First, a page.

|As of:||April 19, 2012|
|Received:||April 18, 2012|
|Comments Due:||April 18, 2012
Late comments are accepted
Comment On: BPD-2012-0001-0001
Public Input on the Development and Potential Issuance of Treasury Floating Rate Notes
Name: Alex Li
Address: United States,
Organization: Deutsche Bank Securities
Commenters are invited to submit views on the following questions:
1. Would FRNs attract new investors into the Treasury market for a sustained period of time?
With appropriate structure, maturity, reference index, and reset and coupon frequency, FRN would appeal to money market funds and attract investors who seek stable value in Treasury securities.
2. Would a Treasury FRN help meet the investment needs of retail and institutional investors?
Yes. We believe a Treasury FRN would be particularly appealing to money market fund investors, especially those participants in 2a7 funds, who usually invest in securities with less than 13 months in maturity, and in floaters with less than 2 years in maturity.
3. How liquid would you expect FRNs to be in the secondary markets?
If GSE floaters offer any guide, FRNs may not become as liquid as Treasuries. Most of the GSE floaters are bought and held by investors, rather than being actively traded instruments. Foreign central banks have not been actively involved with GSE floaters, and may not be so with Treasury FRNs over the immediate horizon if they are introduced.
4. What is the ideal structure for a Treasury FRN?a. What is the ideal final maturity for a Treasury FRN?
We prefer a 2-year final maturity for a Treasury FRN. A final maturity longer than 2 years would make FRNs ineligible for some 2a7 funds that can invest in floaters.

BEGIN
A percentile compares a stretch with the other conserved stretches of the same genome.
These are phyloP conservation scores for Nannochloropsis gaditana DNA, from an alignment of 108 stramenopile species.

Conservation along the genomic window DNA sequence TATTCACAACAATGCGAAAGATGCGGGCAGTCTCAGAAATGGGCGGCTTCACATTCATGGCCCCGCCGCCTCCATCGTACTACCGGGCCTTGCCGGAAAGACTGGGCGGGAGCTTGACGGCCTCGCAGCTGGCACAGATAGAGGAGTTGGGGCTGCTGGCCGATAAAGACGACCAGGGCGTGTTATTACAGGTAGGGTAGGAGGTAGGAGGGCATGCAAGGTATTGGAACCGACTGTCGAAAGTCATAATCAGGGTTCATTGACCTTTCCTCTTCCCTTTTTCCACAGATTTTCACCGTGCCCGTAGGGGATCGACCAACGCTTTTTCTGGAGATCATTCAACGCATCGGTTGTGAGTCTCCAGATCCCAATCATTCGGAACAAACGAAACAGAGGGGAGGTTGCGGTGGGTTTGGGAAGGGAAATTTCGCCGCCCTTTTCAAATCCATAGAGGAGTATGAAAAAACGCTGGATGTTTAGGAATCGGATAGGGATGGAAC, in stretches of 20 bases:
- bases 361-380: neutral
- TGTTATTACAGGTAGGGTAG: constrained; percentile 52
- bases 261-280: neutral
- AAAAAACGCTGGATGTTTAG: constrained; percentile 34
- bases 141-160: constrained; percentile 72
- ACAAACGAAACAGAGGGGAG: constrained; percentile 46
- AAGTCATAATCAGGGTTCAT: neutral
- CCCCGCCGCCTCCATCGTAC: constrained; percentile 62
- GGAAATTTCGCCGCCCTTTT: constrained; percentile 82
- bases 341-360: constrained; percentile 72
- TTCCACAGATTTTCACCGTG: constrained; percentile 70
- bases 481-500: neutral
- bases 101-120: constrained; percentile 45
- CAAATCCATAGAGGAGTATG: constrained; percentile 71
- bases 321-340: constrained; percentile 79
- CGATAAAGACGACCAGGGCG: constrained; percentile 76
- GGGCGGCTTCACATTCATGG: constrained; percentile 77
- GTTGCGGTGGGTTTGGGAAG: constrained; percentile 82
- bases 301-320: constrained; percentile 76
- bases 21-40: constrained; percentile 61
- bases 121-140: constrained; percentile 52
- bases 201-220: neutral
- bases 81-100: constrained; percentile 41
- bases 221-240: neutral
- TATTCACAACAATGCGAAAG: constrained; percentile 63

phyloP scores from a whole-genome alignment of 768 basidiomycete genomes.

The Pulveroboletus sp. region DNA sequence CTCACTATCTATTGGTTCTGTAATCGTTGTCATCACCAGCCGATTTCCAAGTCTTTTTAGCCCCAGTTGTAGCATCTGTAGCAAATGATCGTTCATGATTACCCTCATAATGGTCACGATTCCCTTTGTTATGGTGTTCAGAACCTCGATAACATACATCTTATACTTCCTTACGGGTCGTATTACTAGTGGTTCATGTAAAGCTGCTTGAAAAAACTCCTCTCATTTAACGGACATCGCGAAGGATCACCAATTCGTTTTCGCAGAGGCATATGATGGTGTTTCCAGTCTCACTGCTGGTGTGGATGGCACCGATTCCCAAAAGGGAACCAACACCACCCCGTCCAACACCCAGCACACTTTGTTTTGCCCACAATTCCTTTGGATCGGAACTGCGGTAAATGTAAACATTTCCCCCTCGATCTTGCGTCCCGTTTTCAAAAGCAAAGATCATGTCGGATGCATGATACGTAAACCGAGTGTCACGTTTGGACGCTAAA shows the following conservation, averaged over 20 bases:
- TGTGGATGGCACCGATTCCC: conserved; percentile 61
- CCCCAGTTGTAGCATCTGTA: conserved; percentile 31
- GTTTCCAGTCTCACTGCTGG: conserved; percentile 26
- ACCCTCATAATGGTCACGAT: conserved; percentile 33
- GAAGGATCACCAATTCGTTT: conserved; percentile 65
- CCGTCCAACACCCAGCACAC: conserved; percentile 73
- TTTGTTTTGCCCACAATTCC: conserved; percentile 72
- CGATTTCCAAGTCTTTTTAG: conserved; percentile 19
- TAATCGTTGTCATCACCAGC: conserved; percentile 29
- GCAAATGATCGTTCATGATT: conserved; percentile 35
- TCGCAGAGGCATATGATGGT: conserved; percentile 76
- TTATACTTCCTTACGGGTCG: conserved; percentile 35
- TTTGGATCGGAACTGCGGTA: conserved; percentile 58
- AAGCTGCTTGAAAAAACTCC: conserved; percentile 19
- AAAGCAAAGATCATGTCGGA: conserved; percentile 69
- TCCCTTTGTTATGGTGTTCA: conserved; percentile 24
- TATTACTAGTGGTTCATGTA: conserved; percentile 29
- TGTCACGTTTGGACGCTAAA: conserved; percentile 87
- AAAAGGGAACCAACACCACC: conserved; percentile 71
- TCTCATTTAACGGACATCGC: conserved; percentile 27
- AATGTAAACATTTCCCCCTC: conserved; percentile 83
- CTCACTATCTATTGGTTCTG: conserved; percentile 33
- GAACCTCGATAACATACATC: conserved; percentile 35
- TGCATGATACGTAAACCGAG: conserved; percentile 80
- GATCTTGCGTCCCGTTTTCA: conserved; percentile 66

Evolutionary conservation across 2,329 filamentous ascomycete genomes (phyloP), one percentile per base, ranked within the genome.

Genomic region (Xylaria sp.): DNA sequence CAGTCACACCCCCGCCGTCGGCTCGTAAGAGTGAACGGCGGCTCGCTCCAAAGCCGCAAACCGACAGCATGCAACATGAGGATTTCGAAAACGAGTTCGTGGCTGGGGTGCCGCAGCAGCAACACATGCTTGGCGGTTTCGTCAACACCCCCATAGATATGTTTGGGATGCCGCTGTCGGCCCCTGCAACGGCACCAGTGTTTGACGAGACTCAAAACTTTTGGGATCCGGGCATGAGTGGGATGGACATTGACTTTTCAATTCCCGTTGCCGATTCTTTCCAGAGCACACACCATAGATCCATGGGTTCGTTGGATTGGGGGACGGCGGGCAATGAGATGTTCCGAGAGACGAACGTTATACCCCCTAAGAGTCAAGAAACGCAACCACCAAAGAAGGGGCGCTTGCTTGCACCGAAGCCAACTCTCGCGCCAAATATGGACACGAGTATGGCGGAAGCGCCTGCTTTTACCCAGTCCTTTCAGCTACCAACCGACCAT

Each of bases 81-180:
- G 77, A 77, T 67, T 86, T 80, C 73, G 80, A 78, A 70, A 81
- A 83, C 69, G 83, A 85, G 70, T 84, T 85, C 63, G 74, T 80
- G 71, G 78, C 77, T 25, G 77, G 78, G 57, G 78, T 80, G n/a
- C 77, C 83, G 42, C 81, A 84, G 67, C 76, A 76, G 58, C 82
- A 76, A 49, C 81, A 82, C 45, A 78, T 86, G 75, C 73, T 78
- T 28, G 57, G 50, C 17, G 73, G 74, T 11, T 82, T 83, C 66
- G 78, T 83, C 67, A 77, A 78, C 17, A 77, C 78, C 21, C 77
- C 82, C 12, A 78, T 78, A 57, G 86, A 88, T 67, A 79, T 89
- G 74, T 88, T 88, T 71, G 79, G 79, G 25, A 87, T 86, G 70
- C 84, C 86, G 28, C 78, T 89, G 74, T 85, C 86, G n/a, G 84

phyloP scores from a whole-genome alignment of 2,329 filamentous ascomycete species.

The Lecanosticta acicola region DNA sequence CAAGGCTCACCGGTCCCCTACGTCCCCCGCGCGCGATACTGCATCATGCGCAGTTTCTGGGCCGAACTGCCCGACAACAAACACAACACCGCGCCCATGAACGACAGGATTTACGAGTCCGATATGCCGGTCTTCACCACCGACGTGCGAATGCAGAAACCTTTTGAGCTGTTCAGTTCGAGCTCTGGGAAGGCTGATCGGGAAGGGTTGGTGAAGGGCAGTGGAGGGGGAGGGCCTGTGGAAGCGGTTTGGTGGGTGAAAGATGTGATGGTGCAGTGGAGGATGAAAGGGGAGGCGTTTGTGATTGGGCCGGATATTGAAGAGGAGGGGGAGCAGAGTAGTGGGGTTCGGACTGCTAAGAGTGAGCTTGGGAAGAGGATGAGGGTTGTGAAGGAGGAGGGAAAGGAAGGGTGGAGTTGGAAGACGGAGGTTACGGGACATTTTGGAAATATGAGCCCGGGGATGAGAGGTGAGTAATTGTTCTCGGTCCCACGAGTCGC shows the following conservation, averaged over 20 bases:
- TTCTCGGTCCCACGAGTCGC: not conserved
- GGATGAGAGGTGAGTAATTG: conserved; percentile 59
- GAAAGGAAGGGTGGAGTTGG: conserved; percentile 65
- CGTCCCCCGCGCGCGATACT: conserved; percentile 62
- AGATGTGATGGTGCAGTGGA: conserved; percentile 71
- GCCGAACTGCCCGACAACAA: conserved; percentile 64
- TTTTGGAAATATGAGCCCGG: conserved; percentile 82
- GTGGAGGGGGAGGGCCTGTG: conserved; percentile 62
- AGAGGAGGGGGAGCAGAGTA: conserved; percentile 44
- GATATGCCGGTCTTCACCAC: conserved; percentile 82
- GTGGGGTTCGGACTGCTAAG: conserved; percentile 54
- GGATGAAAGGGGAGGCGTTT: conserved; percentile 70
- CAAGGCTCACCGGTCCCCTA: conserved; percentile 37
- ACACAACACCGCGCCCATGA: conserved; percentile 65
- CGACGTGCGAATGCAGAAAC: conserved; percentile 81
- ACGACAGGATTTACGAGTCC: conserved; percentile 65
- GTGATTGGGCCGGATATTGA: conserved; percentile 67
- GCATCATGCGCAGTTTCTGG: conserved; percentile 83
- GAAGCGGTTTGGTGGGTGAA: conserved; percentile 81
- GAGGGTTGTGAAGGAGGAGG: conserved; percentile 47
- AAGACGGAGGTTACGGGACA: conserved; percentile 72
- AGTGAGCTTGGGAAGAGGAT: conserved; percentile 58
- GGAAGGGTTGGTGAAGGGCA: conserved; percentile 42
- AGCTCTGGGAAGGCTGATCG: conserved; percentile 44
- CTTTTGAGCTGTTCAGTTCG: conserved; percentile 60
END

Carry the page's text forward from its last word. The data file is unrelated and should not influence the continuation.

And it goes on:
b. What are the pros and cons of using the following reference rates for a Treasury FRN: Treasury bills, a Treasury general collateral-based repurchase agreement (‘‘repo’’) rate, and the federal funds effective rate? Are there any other reference rates that merit consideration?
We prefer using the federal funds effective rate as the reference rate, as it is a widely understood and transparent short term interest rate. The drawback of using the Treasury bill rate for FRNs is that they would not offer anything different from Treasury bills, except that the FRNs avoid the rollover burden. The volatility in GC repo rates around month end and quarter end makes them a less desirable reference rate.
c. What would be the appropriate coupon payment frequency of a Treasury FRN?
We recommend the Treasury have the FRN coupon payment in the same frequency as in the interest rate reset. For example, if the rate is reset monthly, then the FRN should have a monthly coupon. The only exception is that the FRN should have a quarterly coupon if the interest rate rests daily.
5. What changes to trading, settlement and accounting systems would be needed to accommodate FRNs?
We need to make changes to our trading, settlement and accounting systems to accommodate FRNs if the Treasury launches the product. There are several issues that have to be addressed, such as new analytics, pricing framework, reference index fixing, and P&L calculation, etc.
6. Are there any other operational issues that Treasury should be aware of when deciding on whether to issue FRNs?
Given the numerous IT and operational issues potentially involved, we recommend Treasury provide sufficient lead time for dealers and customers to make changes to their trading systems to accommodate FRNs.
7. Given the above considerations, are FRNs a useful debt management tool that Treasury should consider?
Yes. We believe that FRNs are a useful debt management tool for the Treasury to reduce debt rollover risk, achieve the lowest financing cost over time, and encourage further participation from money market funds, particularly 2a7 funds, and investors who favor stable value investment vehicles.